• 2010-12-06: Core states that they believe this advisory should be released as soon as the fix is deployed, since diffing the WebEx binary on the client side gives full details about the WebEx Meeting Center vulnerability to an average skilled reverse engineer. Core schedules the publication of this advisory to December 15th 2010.
  • 2010-12-07: Cisco contacts Core stating that releasing details about this vulnerability would endanger customers, since there is no action they can take to protect themselves because the responsibility of upgrading the code ran by the customer falls on Cisco. Cisco mentions that "many of these customers are probably shared between Cisco and Core Security".
  • 2010-12-10: Cisco contacts Core stating that they have just discovered the WebEx Meeting Center Vulnerability affects a new set of customers that where not accounted for originally. These are customers running T27SP21 that can not be upgraded to SP22. An emergency patch will be released for SP21 in January 2011, and this sets back the date when all clients should be running an updated version to the "end of January, beginning of February."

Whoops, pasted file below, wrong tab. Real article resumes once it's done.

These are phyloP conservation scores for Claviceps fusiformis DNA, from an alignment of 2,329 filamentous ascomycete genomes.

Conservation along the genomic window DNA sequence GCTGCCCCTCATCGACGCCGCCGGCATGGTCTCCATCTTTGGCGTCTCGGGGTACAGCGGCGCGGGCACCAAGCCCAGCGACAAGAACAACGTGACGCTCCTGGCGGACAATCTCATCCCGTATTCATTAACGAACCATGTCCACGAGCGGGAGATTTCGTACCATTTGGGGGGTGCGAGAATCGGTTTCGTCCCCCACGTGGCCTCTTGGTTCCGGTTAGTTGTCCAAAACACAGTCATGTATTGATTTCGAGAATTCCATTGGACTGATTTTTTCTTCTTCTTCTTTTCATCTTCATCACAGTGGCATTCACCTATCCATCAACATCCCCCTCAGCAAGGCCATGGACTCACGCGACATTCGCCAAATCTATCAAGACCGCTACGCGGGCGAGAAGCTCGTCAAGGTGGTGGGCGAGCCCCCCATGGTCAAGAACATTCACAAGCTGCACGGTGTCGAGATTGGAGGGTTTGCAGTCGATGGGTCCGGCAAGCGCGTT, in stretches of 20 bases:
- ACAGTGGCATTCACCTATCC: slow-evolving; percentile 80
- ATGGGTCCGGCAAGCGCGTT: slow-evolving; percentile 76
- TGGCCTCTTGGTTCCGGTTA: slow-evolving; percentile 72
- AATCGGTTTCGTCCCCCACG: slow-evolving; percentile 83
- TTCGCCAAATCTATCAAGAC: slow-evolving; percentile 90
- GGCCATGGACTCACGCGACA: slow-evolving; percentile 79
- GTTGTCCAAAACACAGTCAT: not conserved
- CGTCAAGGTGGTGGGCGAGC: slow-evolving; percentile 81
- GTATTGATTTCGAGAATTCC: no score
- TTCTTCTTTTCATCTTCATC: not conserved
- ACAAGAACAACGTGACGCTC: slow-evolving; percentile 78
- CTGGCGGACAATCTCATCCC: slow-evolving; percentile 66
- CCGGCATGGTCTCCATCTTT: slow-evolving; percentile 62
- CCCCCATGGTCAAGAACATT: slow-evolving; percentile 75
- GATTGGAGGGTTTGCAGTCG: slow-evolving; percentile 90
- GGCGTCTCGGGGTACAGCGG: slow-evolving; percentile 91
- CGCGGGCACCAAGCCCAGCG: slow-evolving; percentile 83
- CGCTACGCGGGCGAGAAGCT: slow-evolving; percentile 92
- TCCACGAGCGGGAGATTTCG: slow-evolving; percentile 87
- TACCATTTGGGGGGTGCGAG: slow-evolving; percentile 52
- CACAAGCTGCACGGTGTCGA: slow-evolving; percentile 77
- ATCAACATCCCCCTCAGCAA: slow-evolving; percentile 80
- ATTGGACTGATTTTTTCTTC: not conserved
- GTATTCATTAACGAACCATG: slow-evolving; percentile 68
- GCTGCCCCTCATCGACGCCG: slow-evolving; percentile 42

• 2010-12-14: Core proposes to split this advisory into two different advisories to better accommodate the WebEx Meeting Center SaaS release cycle. On one advisory, the .wrf client side vulnerability would be described, and the other would be dedicated to the WebEx Meeting Center vulnerability that may compromise a meeting's host computer. Core believes this mitigates the risk in a more effective way, since clients can update WebEx Player by themselves on December 15th (the date when Cisco stated the fixed version would be released) and no details of the Meeting Center vulnerability would be released until all clients are running an updated version.
  • 2010-12-15: Cisco states they wouldn't like the advisory to be splitted, and that they prefer Core Security Technologies to go ahead and release information about both vulnerabilities.